10 lbs 2-row
1 lb Crystal 60L
1 lb Dextrose
8 oz Sinamar

1 oz Cascade (5.7 AA) FWH
.5 oz CTZ (16.1 AA) 60 min
.5 oz Summit (18.5 AA) 30 min
1 oz Cascade (5.7 AA) 5 min
1 oz Simcoe (12.7 AA) 5 min
1.5 oz Simcoe (12.7 AA) 0 min
1.5 oz Cascade (5.7 AA) 0 min
1 oz Simcoe Dry Hop
1 oz CTZ Keg Hop

Pacman Yeast

Mash at 150 for 75 min, ferment in low 60s.
OG ~ 1.068, FG ~ 1.013, IBU ~ 63, SRM ~ 35

First of all, is this grain bill ok? Is corn sugar a good idea? Since sinamar is added to the boil, not the mash, is there any need to treat my water for the darker color? Like, should I put a Tbsp of chalk in the kettle, or do I just add gypsum as usual with an IPA?
« Last Edit: March 17, 2010, 09:53:51 am by skyler »

Offline boletivore

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Re: Black IPA Idea?
« Reply #19 on: May 27, 2010, 01:27:36 pm »
I finished off a keg of this last night and enjoyed every drop.
OG was 1.052.  Turned out very dark, as black as the commercial ones I have had

Bandwagon CDA

A ProMash Recipe Report

Recipe Specifics

Batch Size (Gal):        12.00    Wort Size (Gal):   12.00
Total Grain (Lbs):       22.00
Anticipated OG:          1.049    Plato:             12.15
Anticipated SRM:          19.6
Anticipated IBU:         109.4
Brewhouse Efficiency:       75 %
Wort Boil Time:             60    Minutes


   %     Amount     Name                          Origin        Potential SRM
 90.9    20.00 lbs. Pale Malt(2-row)              America        1.036      2
  4.5     1.00 lbs. Crystal 60L                      America        1.034     60
  4.5     1.00 lbs. Carafa Special II              Germany        1.030    415


   Amount     Name                              Form    Alpha  IBU  Boil Time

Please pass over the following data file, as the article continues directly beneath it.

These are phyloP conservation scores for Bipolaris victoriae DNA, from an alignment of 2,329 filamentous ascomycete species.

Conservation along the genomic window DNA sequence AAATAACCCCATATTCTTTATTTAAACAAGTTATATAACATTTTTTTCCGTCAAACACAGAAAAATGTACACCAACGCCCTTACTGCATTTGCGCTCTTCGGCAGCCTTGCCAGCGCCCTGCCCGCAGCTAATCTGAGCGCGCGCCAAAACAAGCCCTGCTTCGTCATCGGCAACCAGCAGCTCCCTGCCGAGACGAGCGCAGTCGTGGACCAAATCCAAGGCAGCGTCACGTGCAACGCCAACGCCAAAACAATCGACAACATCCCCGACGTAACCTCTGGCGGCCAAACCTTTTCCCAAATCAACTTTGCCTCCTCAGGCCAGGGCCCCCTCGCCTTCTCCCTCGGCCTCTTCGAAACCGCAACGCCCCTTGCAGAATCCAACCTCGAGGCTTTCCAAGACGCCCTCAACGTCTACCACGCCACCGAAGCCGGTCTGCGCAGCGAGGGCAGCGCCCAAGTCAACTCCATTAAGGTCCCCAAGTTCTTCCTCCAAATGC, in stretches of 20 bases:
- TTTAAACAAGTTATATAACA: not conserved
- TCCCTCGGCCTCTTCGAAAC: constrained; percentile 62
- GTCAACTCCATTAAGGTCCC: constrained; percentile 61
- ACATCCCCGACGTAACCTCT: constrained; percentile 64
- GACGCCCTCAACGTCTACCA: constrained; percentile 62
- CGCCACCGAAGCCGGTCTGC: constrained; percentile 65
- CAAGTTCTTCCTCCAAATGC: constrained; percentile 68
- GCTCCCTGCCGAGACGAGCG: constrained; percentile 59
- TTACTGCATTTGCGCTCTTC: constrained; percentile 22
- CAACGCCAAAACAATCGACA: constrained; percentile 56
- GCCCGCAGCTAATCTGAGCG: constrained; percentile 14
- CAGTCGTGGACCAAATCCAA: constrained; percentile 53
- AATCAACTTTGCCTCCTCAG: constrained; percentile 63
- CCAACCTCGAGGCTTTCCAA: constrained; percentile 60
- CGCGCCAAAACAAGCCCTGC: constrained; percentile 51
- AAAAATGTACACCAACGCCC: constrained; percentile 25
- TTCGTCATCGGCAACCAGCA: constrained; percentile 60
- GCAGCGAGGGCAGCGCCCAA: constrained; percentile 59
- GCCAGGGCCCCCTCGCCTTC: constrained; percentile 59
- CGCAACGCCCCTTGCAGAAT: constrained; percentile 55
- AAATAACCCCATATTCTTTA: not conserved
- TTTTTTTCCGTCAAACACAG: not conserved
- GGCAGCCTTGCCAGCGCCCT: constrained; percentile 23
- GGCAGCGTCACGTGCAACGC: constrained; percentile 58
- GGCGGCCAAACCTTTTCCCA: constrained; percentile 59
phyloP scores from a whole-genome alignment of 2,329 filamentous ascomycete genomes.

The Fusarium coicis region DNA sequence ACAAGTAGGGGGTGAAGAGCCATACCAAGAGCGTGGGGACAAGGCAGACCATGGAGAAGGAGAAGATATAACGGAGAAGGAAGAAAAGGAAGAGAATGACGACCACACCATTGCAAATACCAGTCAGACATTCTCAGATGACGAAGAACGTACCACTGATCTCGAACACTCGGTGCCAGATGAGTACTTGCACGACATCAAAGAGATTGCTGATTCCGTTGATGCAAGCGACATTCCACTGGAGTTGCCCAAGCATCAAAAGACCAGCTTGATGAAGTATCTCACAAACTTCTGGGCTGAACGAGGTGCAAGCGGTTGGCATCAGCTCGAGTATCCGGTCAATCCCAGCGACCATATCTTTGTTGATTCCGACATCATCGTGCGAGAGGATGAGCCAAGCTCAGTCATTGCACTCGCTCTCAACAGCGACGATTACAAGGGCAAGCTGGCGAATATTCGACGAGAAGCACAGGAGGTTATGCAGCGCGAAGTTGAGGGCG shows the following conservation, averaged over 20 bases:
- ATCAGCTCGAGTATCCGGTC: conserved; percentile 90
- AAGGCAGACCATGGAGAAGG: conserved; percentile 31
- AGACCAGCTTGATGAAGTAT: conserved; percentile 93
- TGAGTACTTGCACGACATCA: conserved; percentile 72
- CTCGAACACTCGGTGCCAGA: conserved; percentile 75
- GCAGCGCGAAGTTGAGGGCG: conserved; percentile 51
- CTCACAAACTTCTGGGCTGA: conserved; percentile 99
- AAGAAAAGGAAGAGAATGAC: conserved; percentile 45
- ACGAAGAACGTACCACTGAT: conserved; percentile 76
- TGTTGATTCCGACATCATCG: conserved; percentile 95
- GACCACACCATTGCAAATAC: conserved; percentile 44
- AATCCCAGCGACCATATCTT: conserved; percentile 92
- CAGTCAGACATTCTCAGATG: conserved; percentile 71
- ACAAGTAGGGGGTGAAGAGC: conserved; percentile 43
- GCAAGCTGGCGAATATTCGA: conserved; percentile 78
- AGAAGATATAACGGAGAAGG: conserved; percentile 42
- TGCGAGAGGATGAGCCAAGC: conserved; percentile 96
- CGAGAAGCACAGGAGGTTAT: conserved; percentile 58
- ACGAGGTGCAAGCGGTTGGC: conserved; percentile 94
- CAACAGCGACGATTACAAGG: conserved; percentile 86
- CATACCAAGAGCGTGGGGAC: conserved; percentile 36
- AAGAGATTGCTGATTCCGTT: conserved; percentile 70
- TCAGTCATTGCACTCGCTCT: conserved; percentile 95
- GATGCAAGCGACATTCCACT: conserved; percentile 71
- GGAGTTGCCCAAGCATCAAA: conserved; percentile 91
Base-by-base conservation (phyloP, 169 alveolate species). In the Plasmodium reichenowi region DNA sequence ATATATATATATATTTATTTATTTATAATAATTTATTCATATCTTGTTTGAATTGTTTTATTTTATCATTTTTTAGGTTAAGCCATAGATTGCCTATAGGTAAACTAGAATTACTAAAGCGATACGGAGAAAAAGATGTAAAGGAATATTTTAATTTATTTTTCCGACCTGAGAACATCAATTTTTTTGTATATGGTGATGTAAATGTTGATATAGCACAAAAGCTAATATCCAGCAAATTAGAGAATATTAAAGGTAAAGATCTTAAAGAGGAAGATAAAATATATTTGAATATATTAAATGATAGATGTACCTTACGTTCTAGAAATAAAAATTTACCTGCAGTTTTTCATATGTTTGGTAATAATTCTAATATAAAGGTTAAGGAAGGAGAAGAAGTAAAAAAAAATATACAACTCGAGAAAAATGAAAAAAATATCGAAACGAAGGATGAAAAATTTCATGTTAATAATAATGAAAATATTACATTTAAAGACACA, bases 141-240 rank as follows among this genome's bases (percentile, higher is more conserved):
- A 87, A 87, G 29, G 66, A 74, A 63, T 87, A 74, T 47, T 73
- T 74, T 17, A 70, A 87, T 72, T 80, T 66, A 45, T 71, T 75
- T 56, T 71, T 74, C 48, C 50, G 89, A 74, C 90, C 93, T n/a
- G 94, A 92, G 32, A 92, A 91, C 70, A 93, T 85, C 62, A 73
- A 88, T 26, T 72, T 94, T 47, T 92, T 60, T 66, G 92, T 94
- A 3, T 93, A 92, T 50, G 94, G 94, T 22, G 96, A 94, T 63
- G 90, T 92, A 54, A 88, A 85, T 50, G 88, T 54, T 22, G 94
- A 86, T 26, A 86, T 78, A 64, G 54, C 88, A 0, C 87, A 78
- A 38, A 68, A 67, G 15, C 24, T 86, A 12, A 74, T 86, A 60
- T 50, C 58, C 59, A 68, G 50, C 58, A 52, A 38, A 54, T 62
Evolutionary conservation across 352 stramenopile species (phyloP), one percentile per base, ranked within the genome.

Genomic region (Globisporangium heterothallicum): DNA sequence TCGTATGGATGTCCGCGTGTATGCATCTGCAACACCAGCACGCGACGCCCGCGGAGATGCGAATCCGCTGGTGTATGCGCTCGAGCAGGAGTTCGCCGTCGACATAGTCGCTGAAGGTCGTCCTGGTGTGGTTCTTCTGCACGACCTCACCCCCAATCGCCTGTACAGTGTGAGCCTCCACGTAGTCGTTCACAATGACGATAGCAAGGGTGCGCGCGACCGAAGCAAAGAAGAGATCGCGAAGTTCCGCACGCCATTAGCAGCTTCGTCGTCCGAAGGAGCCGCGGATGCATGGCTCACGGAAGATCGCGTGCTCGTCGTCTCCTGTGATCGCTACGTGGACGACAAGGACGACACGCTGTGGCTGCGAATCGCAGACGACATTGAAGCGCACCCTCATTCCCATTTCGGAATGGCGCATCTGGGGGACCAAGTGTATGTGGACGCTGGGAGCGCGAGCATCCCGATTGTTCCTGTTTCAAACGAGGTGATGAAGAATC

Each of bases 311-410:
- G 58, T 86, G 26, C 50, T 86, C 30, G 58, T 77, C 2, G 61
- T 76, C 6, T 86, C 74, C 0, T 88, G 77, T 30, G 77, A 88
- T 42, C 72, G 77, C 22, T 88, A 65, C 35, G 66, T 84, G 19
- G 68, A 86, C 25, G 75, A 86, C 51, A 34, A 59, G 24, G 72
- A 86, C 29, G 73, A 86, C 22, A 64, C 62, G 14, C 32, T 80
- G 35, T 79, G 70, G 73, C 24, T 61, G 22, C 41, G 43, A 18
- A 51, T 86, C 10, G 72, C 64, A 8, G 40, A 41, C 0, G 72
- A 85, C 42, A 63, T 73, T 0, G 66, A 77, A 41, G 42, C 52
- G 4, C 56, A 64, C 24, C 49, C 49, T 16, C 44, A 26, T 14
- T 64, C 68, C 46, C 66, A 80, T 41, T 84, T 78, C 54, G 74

4.00 oz.    Chinook                           Whole   13.00  97.0  60 min.
  4.00 oz.    Amarillo Gold                   Whole    9.20  11.4  1 min.
  0.25 oz.    Simcoe                            Whole   12.70   1.0  1 min.

Yeast - Wyeast American Ale II

Offline kylekohlmorgen

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Re: Black IPA Idea?
« Reply #20 on: June 03, 2010, 07:54:13 am »
Imperial Black Ale

I dont see the point of just using coloring but thats just me.
I like the touch of roast in mine

Agreed... I like my Black IPAs to have a porter-ish grain bill with a hop schedule like my IPA (Simcoe, Amarillo, Warrior, Centennial)
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Recipes, Brett/Bacteria Experiments:

Offline bbump22

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Re: Black IPA Idea?
« Reply #21 on: June 09, 2010, 12:30:21 pm »
Imperial Black Ale

I dont see the point of just using coloring but thats just me.
I like the touch of roast in mine

I made an experimental Black IPA using up some extracts I had remaining from other batches and bought a few steeping grains that included:  Chocolate Malt, C120, and a touch of Roast malt.  It turned out great, a little fuller body than I wanted (from the extracts used), but still sessionable and had a hint of the piney flavor often used to describe India Dark Ales...or Cascadian Dark Ales...or Black IPAs - same same.